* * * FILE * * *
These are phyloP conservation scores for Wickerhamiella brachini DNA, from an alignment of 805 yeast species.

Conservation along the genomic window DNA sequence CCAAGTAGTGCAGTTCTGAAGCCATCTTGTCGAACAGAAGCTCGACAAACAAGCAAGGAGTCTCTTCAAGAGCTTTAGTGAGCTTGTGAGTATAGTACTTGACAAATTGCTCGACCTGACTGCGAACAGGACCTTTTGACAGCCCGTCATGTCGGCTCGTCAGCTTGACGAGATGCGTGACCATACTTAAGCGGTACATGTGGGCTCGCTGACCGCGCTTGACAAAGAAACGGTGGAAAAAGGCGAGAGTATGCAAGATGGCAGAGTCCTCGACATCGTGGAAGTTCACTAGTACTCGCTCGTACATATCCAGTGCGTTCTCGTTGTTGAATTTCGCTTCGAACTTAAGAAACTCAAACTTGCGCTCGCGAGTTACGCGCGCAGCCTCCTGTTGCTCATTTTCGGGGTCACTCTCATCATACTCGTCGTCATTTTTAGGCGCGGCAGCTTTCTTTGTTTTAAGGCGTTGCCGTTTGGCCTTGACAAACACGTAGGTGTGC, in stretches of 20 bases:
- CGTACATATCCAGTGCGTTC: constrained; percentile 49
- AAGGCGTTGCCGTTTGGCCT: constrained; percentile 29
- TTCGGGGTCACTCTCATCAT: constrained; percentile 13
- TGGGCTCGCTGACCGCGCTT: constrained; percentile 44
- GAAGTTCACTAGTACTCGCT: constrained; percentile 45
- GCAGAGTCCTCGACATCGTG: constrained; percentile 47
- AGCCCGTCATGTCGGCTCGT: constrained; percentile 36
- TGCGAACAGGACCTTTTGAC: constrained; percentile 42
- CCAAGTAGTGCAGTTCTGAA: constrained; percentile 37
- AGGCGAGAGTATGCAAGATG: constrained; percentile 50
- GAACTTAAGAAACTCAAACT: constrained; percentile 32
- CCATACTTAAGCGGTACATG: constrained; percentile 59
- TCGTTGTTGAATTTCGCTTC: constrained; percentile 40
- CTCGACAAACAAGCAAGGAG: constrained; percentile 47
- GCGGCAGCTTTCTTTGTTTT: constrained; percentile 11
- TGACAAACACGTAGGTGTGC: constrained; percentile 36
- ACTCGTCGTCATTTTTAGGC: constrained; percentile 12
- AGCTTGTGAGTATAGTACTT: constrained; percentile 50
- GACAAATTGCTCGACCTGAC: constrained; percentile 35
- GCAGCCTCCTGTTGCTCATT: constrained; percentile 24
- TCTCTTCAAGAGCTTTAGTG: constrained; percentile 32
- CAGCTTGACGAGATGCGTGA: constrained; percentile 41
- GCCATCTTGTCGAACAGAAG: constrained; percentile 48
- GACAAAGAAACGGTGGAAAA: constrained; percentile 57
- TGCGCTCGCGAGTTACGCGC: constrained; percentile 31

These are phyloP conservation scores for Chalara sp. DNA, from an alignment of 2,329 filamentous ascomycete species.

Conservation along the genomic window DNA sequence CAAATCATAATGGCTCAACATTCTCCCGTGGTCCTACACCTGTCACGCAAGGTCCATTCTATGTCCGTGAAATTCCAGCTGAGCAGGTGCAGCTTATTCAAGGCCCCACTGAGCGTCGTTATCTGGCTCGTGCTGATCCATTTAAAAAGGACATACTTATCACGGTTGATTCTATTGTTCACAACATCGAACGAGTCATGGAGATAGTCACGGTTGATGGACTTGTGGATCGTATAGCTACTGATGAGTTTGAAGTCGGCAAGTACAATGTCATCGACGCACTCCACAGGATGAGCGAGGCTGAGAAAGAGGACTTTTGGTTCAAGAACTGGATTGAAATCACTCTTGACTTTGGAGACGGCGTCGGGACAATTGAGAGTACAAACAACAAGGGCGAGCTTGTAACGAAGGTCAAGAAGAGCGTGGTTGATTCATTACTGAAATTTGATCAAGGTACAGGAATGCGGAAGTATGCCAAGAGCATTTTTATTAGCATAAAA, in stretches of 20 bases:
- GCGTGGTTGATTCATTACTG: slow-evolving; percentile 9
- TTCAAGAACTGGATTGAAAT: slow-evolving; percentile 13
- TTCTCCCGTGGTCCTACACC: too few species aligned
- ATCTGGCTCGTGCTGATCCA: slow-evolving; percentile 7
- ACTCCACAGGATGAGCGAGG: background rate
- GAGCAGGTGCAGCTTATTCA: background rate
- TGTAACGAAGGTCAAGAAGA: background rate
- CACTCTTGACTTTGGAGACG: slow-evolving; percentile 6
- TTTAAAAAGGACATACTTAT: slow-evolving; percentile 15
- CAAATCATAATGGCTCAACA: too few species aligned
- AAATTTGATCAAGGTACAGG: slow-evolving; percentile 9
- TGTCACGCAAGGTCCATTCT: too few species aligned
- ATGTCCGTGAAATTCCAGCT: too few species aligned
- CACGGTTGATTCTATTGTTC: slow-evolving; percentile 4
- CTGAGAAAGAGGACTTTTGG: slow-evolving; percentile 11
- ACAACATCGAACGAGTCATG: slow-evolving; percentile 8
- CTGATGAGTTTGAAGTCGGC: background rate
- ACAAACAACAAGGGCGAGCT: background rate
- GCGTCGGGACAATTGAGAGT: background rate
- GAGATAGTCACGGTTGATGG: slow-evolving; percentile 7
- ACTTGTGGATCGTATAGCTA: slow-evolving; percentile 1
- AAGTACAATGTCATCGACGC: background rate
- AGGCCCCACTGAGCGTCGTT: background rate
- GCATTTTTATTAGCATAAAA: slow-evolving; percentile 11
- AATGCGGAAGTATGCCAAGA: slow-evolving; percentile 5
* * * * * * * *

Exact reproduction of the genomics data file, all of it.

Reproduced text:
These are phyloP conservation scores for Wickerhamiella brachini DNA, from an alignment of 805 yeast species.

Conservation along the genomic window DNA sequence CCAAGTAGTGCAGTTCTGAAGCCATCTTGTCGAACAGAAGCTCGACAAACAAGCAAGGAGTCTCTTCAAGAGCTTTAGTGAGCTTGTGAGTATAGTACTTGACAAATTGCTCGACCTGACTGCGAACAGGACCTTTTGACAGCCCGTCATGTCGGCTCGTCAGCTTGACGAGATGCGTGACCATACTTAAGCGGTACATGTGGGCTCGCTGACCGCGCTTGACAAAGAAACGGTGGAAAAAGGCGAGAGTATGCAAGATGGCAGAGTCCTCGACATCGTGGAAGTTCACTAGTACTCGCTCGTACATATCCAGTGCGTTCTCGTTGTTGAATTTCGCTTCGAACTTAAGAAACTCAAACTTGCGCTCGCGAGTTACGCGCGCAGCCTCCTGTTGCTCATTTTCGGGGTCACTCTCATCATACTCGTCGTCATTTTTAGGCGCGGCAGCTTTCTTTGTTTTAAGGCGTTGCCGTTTGGCCTTGACAAACACGTAGGTGTGC, in stretches of 20 bases:
- CGTACATATCCAGTGCGTTC: constrained; percentile 49
- AAGGCGTTGCCGTTTGGCCT: constrained; percentile 29
- TTCGGGGTCACTCTCATCAT: constrained; percentile 13
- TGGGCTCGCTGACCGCGCTT: constrained; percentile 44
- GAAGTTCACTAGTACTCGCT: constrained; percentile 45
- GCAGAGTCCTCGACATCGTG: constrained; percentile 47
- AGCCCGTCATGTCGGCTCGT: constrained; percentile 36
- TGCGAACAGGACCTTTTGAC: constrained; percentile 42
- CCAAGTAGTGCAGTTCTGAA: constrained; percentile 37
- AGGCGAGAGTATGCAAGATG: constrained; percentile 50
- GAACTTAAGAAACTCAAACT: constrained; percentile 32
- CCATACTTAAGCGGTACATG: constrained; percentile 59
- TCGTTGTTGAATTTCGCTTC: constrained; percentile 40
- CTCGACAAACAAGCAAGGAG: constrained; percentile 47
- GCGGCAGCTTTCTTTGTTTT: constrained; percentile 11
- TGACAAACACGTAGGTGTGC: constrained; percentile 36
- ACTCGTCGTCATTTTTAGGC: constrained; percentile 12
- AGCTTGTGAGTATAGTACTT: constrained; percentile 50
- GACAAATTGCTCGACCTGAC: constrained; percentile 35
- GCAGCCTCCTGTTGCTCATT: constrained; percentile 24
- TCTCTTCAAGAGCTTTAGTG: constrained; percentile 32
- CAGCTTGACGAGATGCGTGA: constrained; percentile 41
- GCCATCTTGTCGAACAGAAG: constrained; percentile 48
- GACAAAGAAACGGTGGAAAA: constrained; percentile 57
- TGCGCTCGCGAGTTACGCGC: constrained; percentile 31

These are phyloP conservation scores for Chalara sp. DNA, from an alignment of 2,329 filamentous ascomycete species.

Conservation along the genomic window DNA sequence CAAATCATAATGGCTCAACATTCTCCCGTGGTCCTACACCTGTCACGCAAGGTCCATTCTATGTCCGTGAAATTCCAGCTGAGCAGGTGCAGCTTATTCAAGGCCCCACTGAGCGTCGTTATCTGGCTCGTGCTGATCCATTTAAAAAGGACATACTTATCACGGTTGATTCTATTGTTCACAACATCGAACGAGTCATGGAGATAGTCACGGTTGATGGACTTGTGGATCGTATAGCTACTGATGAGTTTGAAGTCGGCAAGTACAATGTCATCGACGCACTCCACAGGATGAGCGAGGCTGAGAAAGAGGACTTTTGGTTCAAGAACTGGATTGAAATCACTCTTGACTTTGGAGACGGCGTCGGGACAATTGAGAGTACAAACAACAAGGGCGAGCTTGTAACGAAGGTCAAGAAGAGCGTGGTTGATTCATTACTGAAATTTGATCAAGGTACAGGAATGCGGAAGTATGCCAAGAGCATTTTTATTAGCATAAAA, in stretches of 20 bases:
- GCGTGGTTGATTCATTACTG: slow-evolving; percentile 9
- TTCAAGAACTGGATTGAAAT: slow-evolving; percentile 13
- TTCTCCCGTGGTCCTACACC: too few species aligned
- ATCTGGCTCGTGCTGATCCA: slow-evolving; percentile 7
- ACTCCACAGGATGAGCGAGG: background rate
- GAGCAGGTGCAGCTTATTCA: background rate
- TGTAACGAAGGTCAAGAAGA: background rate
- CACTCTTGACTTTGGAGACG: slow-evolving; percentile 6
- TTTAAAAAGGACATACTTAT: slow-evolving; percentile 15
- CAAATCATAATGGCTCAACA: too few species aligned
- AAATTTGATCAAGGTACAGG: slow-evolving; percentile 9
- TGTCACGCAAGGTCCATTCT: too few species aligned
- ATGTCCGTGAAATTCCAGCT: too few species aligned
- CACGGTTGATTCTATTGTTC: slow-evolving; percentile 4
- CTGAGAAAGAGGACTTTTGG: slow-evolving; percentile 11
- ACAACATCGAACGAGTCATG: slow-evolving; percentile 8
- CTGATGAGTTTGAAGTCGGC: background rate
- ACAAACAACAAGGGCGAGCT: background rate
- GCGTCGGGACAATTGAGAGT: background rate
- GAGATAGTCACGGTTGATGG: slow-evolving; percentile 7
- ACTTGTGGATCGTATAGCTA: slow-evolving; percentile 1
- AAGTACAATGTCATCGACGC: background rate
- AGGCCCCACTGAGCGTCGTT: background rate
- GCATTTTTATTAGCATAAAA: slow-evolving; percentile 11
- AATGCGGAAGTATGCCAAGA: slow-evolving; percentile 5